Fiscal court approves sign ordinance first reading

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Second reading expected Sept. 2

By Shelley Spillman

After much deliberation, a first reading of a proposed new sign ordinance narrowly passed in a 4-2 vote at the Anderson County Fiscal Court regular session Tuesday.

Voting in favor of the new sign ordinance was Judge-Executive John Wayne Conway, along with magistrates Juretta Wells, David Montgomery and Buddy Sims. Magistrates David Ruggles and Kenny Barnett voted against the ordinance, and Magistrate Forrest Dale Stevens was not present.

Fiscal court approved the sign ordinance first reading with the following amendments:

•In Section 1180 Non-conforming Signs portion number three, the language was changed to “A non-conforming sign shall be removed when the use to which it refers has been abandoned for more than six months or if the sign itself is abandoned.”

•Language was clarified in Section 1190 Off-site freestanding signs/billboards portion number four to ensure the it was understood only a total of four billboards will be permitted on the U.S. 127/Bluegrass Parkway interchange area and four permitted at exit 48 along the Bluegrass Parkway interchange area.

•Section 1110-01 Intent portion number three was changed to “It is recognized and understood that no ordinance can be written that can possible anticipate every individual situation, scenario, special circumstance, type of business and ongoing and changing future technologies. In those instances, every business or person may file an application for a variance or conditional use permit with the Board of Zoning Adjustments for, including but not limited to, the number of signs allowed, size, location, setback, heights, type of business, as well as sign types not anticipated by this ordinance.”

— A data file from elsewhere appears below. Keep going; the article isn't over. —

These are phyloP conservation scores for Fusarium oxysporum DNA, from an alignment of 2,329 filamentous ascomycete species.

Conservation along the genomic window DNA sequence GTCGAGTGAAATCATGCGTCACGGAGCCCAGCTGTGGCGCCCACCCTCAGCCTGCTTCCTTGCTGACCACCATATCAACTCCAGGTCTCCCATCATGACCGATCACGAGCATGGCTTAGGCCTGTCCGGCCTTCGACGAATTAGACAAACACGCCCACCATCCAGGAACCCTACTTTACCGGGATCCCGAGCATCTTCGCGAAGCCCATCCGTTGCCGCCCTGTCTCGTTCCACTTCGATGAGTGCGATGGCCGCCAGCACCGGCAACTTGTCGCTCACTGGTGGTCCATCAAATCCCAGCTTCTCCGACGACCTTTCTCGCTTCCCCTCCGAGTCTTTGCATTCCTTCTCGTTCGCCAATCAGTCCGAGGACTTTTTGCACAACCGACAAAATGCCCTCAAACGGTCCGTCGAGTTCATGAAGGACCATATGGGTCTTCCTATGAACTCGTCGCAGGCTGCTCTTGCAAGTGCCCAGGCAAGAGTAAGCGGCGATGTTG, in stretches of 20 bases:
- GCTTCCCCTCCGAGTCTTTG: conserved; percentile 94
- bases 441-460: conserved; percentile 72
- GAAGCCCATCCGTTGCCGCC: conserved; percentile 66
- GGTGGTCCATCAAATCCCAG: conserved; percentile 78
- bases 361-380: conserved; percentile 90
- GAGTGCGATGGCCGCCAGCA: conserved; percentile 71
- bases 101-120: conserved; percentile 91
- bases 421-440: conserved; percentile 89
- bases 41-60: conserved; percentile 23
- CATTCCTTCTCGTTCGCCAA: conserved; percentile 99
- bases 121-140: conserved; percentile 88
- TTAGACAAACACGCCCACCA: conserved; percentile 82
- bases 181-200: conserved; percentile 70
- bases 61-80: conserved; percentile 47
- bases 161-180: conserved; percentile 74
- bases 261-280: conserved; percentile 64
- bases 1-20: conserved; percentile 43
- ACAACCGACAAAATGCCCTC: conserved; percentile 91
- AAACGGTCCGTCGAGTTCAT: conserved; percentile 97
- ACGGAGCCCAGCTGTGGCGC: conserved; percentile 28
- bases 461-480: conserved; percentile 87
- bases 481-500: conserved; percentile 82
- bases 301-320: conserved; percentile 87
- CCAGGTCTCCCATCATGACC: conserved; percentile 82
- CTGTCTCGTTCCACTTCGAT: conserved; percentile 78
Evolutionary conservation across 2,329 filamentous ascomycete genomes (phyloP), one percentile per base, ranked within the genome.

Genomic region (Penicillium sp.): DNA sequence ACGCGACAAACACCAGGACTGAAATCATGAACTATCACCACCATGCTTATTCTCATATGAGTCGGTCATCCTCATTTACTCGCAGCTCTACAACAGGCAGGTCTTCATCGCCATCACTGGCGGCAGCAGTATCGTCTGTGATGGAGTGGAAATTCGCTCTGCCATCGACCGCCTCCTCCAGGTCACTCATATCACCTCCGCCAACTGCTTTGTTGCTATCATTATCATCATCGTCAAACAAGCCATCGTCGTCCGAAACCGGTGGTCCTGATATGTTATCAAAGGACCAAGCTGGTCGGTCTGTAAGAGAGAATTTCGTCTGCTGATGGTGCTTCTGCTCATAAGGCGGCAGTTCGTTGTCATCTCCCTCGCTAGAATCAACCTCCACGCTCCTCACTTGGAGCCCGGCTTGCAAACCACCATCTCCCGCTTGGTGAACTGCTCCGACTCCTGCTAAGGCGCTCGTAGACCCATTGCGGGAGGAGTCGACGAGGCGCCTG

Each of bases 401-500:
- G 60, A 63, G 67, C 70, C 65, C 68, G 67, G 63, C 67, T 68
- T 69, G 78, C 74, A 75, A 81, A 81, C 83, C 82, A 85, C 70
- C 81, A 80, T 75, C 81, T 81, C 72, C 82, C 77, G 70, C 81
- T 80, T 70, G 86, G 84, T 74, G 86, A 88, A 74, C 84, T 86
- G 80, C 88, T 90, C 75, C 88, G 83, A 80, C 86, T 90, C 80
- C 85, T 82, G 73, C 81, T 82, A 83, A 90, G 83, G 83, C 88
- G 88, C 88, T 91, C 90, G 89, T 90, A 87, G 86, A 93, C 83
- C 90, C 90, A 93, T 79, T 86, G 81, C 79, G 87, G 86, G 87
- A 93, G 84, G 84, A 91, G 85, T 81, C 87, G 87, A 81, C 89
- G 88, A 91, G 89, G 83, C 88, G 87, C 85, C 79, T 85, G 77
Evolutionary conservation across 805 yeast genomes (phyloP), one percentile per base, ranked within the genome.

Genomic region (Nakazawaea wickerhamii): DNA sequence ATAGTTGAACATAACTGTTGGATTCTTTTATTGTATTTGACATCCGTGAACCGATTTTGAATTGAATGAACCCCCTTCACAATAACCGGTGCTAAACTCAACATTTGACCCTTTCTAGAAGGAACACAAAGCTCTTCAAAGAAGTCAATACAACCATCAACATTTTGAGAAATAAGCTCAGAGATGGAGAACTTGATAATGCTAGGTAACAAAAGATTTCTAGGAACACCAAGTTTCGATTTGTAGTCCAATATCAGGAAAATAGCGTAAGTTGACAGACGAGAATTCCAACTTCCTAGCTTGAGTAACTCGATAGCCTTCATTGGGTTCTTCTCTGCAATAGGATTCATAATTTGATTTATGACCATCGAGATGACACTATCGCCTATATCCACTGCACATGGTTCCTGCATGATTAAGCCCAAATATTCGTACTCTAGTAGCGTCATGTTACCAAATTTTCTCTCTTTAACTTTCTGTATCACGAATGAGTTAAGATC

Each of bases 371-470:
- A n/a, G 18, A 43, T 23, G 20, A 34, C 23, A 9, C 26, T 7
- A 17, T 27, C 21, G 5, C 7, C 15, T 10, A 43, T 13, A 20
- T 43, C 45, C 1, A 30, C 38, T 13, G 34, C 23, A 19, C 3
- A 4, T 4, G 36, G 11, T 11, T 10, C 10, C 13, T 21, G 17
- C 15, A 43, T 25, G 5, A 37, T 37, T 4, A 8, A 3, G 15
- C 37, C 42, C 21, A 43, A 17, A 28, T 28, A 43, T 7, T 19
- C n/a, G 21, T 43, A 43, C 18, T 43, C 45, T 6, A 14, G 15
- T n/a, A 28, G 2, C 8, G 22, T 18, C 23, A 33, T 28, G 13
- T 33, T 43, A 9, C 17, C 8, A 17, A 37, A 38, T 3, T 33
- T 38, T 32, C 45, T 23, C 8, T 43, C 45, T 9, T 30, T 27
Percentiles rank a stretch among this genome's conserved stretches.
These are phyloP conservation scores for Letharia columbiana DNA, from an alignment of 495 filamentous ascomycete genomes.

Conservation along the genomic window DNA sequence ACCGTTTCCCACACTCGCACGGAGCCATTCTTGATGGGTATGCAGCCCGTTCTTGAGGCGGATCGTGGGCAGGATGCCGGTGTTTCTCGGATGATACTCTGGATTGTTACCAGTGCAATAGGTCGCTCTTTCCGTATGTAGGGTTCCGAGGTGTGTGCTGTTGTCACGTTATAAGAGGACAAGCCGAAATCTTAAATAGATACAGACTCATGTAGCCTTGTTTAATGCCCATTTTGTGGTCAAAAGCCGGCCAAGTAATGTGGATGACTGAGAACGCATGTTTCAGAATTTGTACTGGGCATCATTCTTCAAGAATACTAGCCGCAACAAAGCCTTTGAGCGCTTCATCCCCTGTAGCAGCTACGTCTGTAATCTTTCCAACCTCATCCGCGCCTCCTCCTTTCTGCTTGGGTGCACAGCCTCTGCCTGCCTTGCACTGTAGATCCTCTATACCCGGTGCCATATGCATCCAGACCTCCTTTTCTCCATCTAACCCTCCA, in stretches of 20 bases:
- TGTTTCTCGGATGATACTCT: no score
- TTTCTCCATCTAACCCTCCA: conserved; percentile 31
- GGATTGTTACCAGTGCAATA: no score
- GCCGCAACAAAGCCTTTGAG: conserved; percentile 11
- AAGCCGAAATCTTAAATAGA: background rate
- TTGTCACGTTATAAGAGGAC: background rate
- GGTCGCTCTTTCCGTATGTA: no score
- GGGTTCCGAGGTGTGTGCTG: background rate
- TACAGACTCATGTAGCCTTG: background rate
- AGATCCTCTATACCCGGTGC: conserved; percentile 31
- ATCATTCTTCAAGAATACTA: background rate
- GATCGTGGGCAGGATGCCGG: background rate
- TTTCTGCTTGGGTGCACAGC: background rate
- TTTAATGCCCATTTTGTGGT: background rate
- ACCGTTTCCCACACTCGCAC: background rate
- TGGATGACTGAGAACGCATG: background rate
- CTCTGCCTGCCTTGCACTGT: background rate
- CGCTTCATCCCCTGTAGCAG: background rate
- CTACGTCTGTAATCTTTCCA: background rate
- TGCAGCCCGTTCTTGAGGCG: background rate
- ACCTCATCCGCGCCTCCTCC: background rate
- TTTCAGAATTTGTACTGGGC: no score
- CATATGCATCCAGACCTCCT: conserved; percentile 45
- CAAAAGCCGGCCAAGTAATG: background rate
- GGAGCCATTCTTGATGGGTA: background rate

Ruggles said his main point of concern with the sign ordinance was the billboards along the bypass. Ruggles said he was opposed to any billboards along the bypass because once some are permitted it will open the door for more and get quickly out of hand.

“It’s a balance between public protection and government interference,” said Ruggles.

He said he felt billboards are an antiquated method of advertising and people primarily get their information on the internet or word of mouth about a product, business or service.

“There are 19,000 vehicles that go up and down the bypass every day. If a business can’t survive, there isn’t a billboard in the world that can save it,” said Ruggles.

Buddy Sims disagreed with Ruggles’ stance on billboards.

“I have no problem with any signs, especially billboards,” said Sims. He discussed the usefulness of billboards in promoting local businesses and providing economic development.

Ruggles had a different view on economic development.

He said economic growth comes from industry not billboards. He said the success of a business has everything to do with the word of mouth not billboards.

County Attorney Bobbi Jo Lewis said she appreciated the magistrates’ ability to have an eloquent and spirited debate. She said she understood both sides of the argument and urged Sims and Ruggles to find some sort of common ground and not throw out the entire ordinance over one particular point.

“A comprehensive document like this is never going to get to a point where everyone is satisfied,” said Lewis.

Ruggles refused to compromise on his opposition of billboards.

“I am doing a tremendous amount of compromise already,” said Ruggles. “There are a lot of things within this that I don’t like at all. The one thing I won’t compromise on is billboards.”

Barnett, who also voted against the sign ordinance, said he felt the new sign ordinance was “too restrictive.”

Last month, magistrates were split in half on passing and opposing the sign ordinance, making the motion fail.

The sign ordinance is a joint venture with the city, county and Anderson County Chamber of Commerce. Last month, the Lawrenceburg City Council unanimously passed the new ordinance, but could not move forward with a second reading until fiscal court also approved the first reading.

If passed, the sign ordinance will be extended from five-pages to a 30-page document.

Conway said he expects the second reading of the sign ordinances to come up on the Sept. 2 meeting.